Flow Sensor wire

Discussion in 'Professional Discussions' started by ArTurf, Aug 17, 2019.

  1. ArTurf

    ArTurf LawnSite Fanatic
    Male, from Ark
    Messages: 6,235

    I've installed a handful of flow sensors with regular multi-strand, no problems

    I notice there are specific wire cable for sensors, any reason to use this "special" wire?
     
  2. jdmccay

    jdmccay LawnSite Member
    Messages: 18

    I'm pretty sure the special wire is for a flow meter or flow transmitter, which actually transmits flow data back to the clock, so it requires wire that can transmit data. Whereas the ones with regular wire are for flow sensors and pressure switches, which can only tell if there is or isn't flow, not data about psi and fps.

    Grain of salt; that's only my rudimentary understanding of it, someone might have a better answer.
     
    Ron Wolfarth likes this.
  3. benhargreaves

    benhargreaves LawnSite Member
    Messages: 113

    The special wire I'm aware of is shielded wire. It's used to prevent interference. Beyond that, I'm a bit out of my depth.

    From what I understand of pulse meters, they send a low current pulse for each unit of water that flows through it. So any stray current could be enough to create incorrect readings. The electric field around an active zone wire could potentially create enough of a current in the sensor wire to cause interference and bad readings. Hence, the spec for shielded wire.
     
  4. Michael - Toronto

    Michael - Toronto LawnSite Member
    Messages: 22

    I concur with Ben's comment above.

    Recently, I had to install 300 feet of cable connecting a Hunter flowmeter to the Hunter controller. Because of site constraints, I had no choice but to install the cable in the same trench as a cable controlling the master valve and several other zone valves. For 30 feet under a roadway, the cables shared the same 1 inch conduit.

    I used a special shielded cable for the flowmeter cable, and made sure the shield was grounded at both ends. It has worked flawlessly.

    The special cable cost more, but it would have cost me a heck of a lot more if I had used regular cable for the flowmeter and it didn't work reliably due to interference.

    Michael
     
  5. RhettMan

    RhettMan LawnSite Silver Member
    from Texas
    Messages: 2,945

    accidentally hit the post button.
     
  6. OP
    OP
    ArTurf

    ArTurf LawnSite Fanatic
    Male, from Ark
    Messages: 6,235

    Glad to see they released you
     
  7. Delmarva Keith

    Delmarva Keith LawnSite Senior Member
    Messages: 739

    I’d use a shielded twisted pair. My understanding is that the typical voltage induced in a conductor by various surrounding EMF gets cancelled in twisted pair because the magnetic field lines of the EMF noise through one “twist” of twisted pair is exactly opposite to the next “twist” and so on down the wire. The induced magnetic field noise tends to cancel itself. Maxwell’s equations, so on, and on . . . . The shield will filter rf noise.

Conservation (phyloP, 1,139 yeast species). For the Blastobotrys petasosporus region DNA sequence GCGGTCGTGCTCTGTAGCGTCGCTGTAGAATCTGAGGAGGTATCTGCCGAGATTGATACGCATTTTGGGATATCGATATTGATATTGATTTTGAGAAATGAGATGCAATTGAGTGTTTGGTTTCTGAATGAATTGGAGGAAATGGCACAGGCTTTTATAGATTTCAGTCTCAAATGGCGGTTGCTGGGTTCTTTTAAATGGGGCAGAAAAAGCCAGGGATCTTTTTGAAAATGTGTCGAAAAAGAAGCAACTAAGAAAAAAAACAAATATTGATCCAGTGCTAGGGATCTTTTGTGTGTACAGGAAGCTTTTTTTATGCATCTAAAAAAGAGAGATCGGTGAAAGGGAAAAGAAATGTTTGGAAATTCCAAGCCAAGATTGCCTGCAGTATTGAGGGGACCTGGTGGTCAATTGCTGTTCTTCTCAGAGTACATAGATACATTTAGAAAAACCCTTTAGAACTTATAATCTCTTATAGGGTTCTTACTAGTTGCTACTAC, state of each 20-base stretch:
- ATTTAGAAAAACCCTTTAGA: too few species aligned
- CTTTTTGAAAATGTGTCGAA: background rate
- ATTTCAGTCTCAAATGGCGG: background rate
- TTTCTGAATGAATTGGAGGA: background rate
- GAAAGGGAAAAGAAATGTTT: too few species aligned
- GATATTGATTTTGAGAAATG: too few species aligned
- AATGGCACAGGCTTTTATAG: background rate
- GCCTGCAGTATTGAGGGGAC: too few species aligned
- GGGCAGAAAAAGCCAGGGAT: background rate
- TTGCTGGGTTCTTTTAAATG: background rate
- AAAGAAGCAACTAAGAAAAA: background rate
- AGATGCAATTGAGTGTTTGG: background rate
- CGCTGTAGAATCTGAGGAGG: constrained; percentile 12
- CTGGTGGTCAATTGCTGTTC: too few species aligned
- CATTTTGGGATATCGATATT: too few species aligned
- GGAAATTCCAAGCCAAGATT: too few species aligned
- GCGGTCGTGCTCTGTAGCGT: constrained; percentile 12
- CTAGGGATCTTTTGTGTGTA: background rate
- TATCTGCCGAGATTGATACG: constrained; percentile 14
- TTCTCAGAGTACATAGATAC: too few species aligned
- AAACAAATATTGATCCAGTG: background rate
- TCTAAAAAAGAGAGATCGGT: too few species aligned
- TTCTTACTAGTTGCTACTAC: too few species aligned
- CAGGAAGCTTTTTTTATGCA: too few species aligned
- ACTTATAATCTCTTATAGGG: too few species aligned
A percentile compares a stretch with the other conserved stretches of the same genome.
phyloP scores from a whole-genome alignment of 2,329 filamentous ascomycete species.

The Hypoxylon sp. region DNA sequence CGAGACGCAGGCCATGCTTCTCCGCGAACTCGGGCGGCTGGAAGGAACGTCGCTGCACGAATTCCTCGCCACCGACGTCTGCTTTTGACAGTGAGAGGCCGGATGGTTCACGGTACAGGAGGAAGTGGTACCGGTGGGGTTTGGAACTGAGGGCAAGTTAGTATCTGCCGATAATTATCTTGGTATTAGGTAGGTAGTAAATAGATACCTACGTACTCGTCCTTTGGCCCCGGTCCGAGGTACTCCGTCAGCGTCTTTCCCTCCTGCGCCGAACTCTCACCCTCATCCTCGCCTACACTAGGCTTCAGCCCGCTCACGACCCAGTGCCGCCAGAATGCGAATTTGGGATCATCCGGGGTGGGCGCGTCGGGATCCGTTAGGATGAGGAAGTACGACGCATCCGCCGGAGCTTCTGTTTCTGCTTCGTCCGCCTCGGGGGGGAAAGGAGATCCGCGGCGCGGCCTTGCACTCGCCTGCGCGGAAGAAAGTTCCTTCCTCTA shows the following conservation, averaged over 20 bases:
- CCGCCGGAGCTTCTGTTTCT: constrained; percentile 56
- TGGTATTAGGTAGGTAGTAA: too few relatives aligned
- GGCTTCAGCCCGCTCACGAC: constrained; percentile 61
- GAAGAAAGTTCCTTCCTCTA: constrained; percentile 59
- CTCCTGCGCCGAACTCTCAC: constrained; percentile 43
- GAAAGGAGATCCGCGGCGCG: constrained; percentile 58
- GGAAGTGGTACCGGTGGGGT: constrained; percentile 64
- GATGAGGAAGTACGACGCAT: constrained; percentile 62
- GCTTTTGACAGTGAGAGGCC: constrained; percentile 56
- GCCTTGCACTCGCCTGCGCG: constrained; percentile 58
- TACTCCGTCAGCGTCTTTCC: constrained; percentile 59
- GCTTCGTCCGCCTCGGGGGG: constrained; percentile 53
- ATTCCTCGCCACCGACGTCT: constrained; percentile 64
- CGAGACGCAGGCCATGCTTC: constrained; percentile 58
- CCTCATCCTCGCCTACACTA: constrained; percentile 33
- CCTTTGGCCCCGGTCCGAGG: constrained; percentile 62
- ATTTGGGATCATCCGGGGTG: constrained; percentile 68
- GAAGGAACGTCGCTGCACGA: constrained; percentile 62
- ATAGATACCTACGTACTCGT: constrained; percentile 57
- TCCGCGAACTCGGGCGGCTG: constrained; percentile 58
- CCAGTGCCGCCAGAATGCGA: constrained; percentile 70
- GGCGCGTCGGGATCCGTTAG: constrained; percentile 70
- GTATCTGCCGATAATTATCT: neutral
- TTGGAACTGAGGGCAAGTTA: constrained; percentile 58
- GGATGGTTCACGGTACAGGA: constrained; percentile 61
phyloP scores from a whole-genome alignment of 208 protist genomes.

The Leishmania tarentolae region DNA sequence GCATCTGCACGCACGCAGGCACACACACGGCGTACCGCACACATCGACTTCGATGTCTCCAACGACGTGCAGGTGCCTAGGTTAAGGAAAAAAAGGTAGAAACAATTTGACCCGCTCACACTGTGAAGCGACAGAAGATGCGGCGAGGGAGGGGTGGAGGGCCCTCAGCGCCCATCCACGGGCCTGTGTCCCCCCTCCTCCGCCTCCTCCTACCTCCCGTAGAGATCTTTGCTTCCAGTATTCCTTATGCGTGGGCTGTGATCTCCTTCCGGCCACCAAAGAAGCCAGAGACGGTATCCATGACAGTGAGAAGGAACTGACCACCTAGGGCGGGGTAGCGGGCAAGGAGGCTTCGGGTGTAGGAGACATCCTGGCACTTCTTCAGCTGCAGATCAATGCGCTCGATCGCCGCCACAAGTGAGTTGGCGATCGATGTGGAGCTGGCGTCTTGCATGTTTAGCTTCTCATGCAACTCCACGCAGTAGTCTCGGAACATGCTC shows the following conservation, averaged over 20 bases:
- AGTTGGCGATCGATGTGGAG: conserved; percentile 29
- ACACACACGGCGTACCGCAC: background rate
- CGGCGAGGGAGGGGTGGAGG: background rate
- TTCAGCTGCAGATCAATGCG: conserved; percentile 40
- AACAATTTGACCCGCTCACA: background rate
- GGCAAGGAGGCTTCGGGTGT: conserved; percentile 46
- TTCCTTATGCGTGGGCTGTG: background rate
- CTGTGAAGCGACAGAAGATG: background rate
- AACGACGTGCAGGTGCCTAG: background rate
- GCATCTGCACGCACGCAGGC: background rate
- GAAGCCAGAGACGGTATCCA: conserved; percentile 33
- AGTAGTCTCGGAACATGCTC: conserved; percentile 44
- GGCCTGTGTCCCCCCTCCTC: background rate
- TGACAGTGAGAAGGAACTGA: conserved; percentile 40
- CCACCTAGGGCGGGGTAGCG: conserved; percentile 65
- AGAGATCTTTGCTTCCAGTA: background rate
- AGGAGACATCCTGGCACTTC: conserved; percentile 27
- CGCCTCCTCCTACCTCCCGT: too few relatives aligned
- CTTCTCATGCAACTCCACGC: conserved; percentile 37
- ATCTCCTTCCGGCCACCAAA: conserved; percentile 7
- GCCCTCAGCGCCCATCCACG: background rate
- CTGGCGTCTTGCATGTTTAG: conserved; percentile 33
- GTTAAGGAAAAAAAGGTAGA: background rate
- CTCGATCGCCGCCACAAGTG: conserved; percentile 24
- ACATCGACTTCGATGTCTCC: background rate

If it’s far away from any magnetic fields (including house or service entrance wiring) and no huge rf sources, any wire is likely fine, but why take chances. The callback you save may be your own. :)
     
  8. Delmarva Keith

    Delmarva Keith LawnSite Senior Member
    Messages: 739

    If I could make a humble recommendation, next time maybe only ground one end of the shield (I’d suggest the controller end). If both ends are “grounded,” any difference in potential in the grounds at each end (which is more or less inevitable over long distances) will cause current flow in the shield and current flow in a wire creates a magnetic field and any change in a magnetic field induces voltages in the conductors the magnetic field pass across (Faraday’s law) and . . . can cause interference.

    It’s called ground loop. In most places you can get a perfect 60 Hz signal from the conductors shielded by a ground looped shield, from the electricity transmission infrastructure all around. If the controller input impedance is high enough, it will not get accurate data from the sensor.

    If that’s TMI, it’s a slow day here and I’m just spouting off . . . :)
     
    Sprinkus likes this.
  9. RhettMan

    RhettMan LawnSite Silver Member
    from Texas
    Messages: 2,945

    ...I jumped the fence :)

    Perhaps unsolicited and uninteresting, but:
    Have you ever tried a rachio gen 3 and rachio wireless flow meter pair? Its got its limitations for certain, but it certainly is neat in the right application Just a somewhat related sidenote that is somewhat unrelated.

    (Otherwise glad you asked this question i wasnt aware of interference sheilding wire insulation.)
     
  10. OP
    OP
    ArTurf

    ArTurf LawnSite Fanatic
    Male, from Ark
    Messages: 6,235

    Never tried Rachio but I've noticed you kinda have a crush on them. My son-in-law installed one at their house and I sorta looked at the app. The hardware really turned me off though, maybe they've improved it?

    Tell my what you like about it
     

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